Free Film Friday – The Driller Killer
Did you ever watch Goosebumps back in the day? Well if you did try to imagine the creepy voice that welcomed you to the show as you read the next line. Ready?
Welcome to Free Film Friday the 13th! Mwahahahaha.
Thank you, it was fun to do that with you. Anyway, yes it is indeed Friday the 13th so I thought it only appropriate that I find a horror film of some kind for your viewing pleasure. I already discussed an influential classic a few weeks ago with Nosferatu, but this time round I thought you might like to enjoy some good old fashioned mindless violence and gore.
The Driller Killer is one of the most notorious films that ever caused a moral panic in the UK, largely due to that cover. The Advertising Standards Agency received a multitude of complaints that often contained not a single mention of the film itself. Nevertheless, it was successfully repressed as one of the notorious “Video Nasties” alongside many features which are today considered influential classics, such as The Last House on the Left, The Evil Dead and Cannibal Holocaust.
As it happens a copyright was never obtained for this movie in the United States, and so just as with last week’s feature Death Rides a Horse, this is one of those films that simply slipped into the public domain. How ironic that something which caused such outrage and was suppressed for so long can now be viewed freely without fear of legal reprisal from either copyright or censorship statutes.
When I was a little kid I used to go into the horror section at Blockbusters and be transfixed by the imagery of certain video covers. There was a mystique about looking at movies like that sitting there on the shelves, I knew my parents would never let me watch them, and to be honest I had no real desire to be rebellious on that point. The imagery on the boxes alone was enough to stir up my imagination, and I was quite happy to simply picture what the films themselves would be like.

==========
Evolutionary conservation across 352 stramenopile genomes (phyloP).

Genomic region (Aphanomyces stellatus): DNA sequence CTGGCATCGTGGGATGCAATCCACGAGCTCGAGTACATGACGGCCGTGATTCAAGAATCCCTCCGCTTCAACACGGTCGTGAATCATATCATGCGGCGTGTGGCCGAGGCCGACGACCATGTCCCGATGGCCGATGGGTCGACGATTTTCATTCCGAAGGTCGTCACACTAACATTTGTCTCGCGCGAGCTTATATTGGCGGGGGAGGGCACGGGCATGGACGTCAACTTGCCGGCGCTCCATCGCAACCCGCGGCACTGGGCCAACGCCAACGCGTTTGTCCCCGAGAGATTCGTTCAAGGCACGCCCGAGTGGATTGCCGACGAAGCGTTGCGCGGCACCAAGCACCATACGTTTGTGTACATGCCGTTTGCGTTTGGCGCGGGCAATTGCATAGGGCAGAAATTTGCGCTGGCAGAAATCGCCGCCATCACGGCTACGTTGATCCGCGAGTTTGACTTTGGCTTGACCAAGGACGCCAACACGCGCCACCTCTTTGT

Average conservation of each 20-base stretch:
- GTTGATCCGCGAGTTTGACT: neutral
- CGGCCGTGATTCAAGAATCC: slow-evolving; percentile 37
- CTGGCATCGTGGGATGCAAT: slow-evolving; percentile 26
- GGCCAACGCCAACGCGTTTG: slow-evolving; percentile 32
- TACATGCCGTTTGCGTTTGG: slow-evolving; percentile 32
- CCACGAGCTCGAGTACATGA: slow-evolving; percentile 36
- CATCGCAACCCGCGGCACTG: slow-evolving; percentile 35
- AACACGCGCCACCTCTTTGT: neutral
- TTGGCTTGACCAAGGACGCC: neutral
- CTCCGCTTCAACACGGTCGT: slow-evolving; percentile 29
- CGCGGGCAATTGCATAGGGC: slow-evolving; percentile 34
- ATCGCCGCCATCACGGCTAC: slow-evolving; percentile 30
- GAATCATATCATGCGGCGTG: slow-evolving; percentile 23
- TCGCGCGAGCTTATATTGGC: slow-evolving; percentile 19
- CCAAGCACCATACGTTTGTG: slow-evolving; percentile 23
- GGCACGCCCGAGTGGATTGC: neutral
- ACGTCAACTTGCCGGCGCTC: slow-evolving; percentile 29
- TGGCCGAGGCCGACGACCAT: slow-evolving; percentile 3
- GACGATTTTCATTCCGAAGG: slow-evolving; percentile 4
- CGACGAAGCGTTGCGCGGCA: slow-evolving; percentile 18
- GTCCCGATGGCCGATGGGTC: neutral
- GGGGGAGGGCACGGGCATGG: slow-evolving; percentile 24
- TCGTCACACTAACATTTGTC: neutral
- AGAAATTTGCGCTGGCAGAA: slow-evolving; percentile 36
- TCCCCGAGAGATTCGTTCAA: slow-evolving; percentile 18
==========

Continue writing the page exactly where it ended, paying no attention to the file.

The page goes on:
With that in mind, it was sort of impossible for me to go into this without any preconceived notions. I sat down to watch this movie and I felt a kind of foreboding, not unlike the feeling you may get if you go back to your old school. I watched this knowing that the image on the cover of the video, and all the ghoulish imaginations that it had inspired, have been buried in my subconscious since I was a child. I wondered if the film could live up to all those strange yet oddly fascinating imaginings.
In many ways it actually did. I have a lot to say about people like Mary Whitehouse and institutions like Mediawatch, bodies which were responsible for this film and many others being forbidden fruit for so many years. I have often said that with films they either overreacted to implied violence or failed to see beyond certain gratuities on account of being overly sensitive. But in the case of this movie, I will concede that they may have had a point.
To put it simply, this film is fucked up.
It’s a slow burner to start off with, the lead character Reno’s (played by the film’s director Abel Ferrara) descent into madness is gradual. His sanity eroded by money troubles, creative difficulties and a punk rock band living downstairs whose music torments him. When he does snap though, his first kill is sickening to watch. There is something about the drill as an instrument of death, and the way the victim writhes under the force of it, that is so much more graphic and visceral than the usual horror film death scene.
From there his darkness takes off. A killing spree ensues before torment in his personal life finally sends him completely over the edge. This low-budget indie film may be blighted by certain factors like some bad acting and at times lackluster production, but it makes up for it with an engrossing and ever-pervading sense of wrongness that is remarkably hypnotic.
This is not for the faint at heart.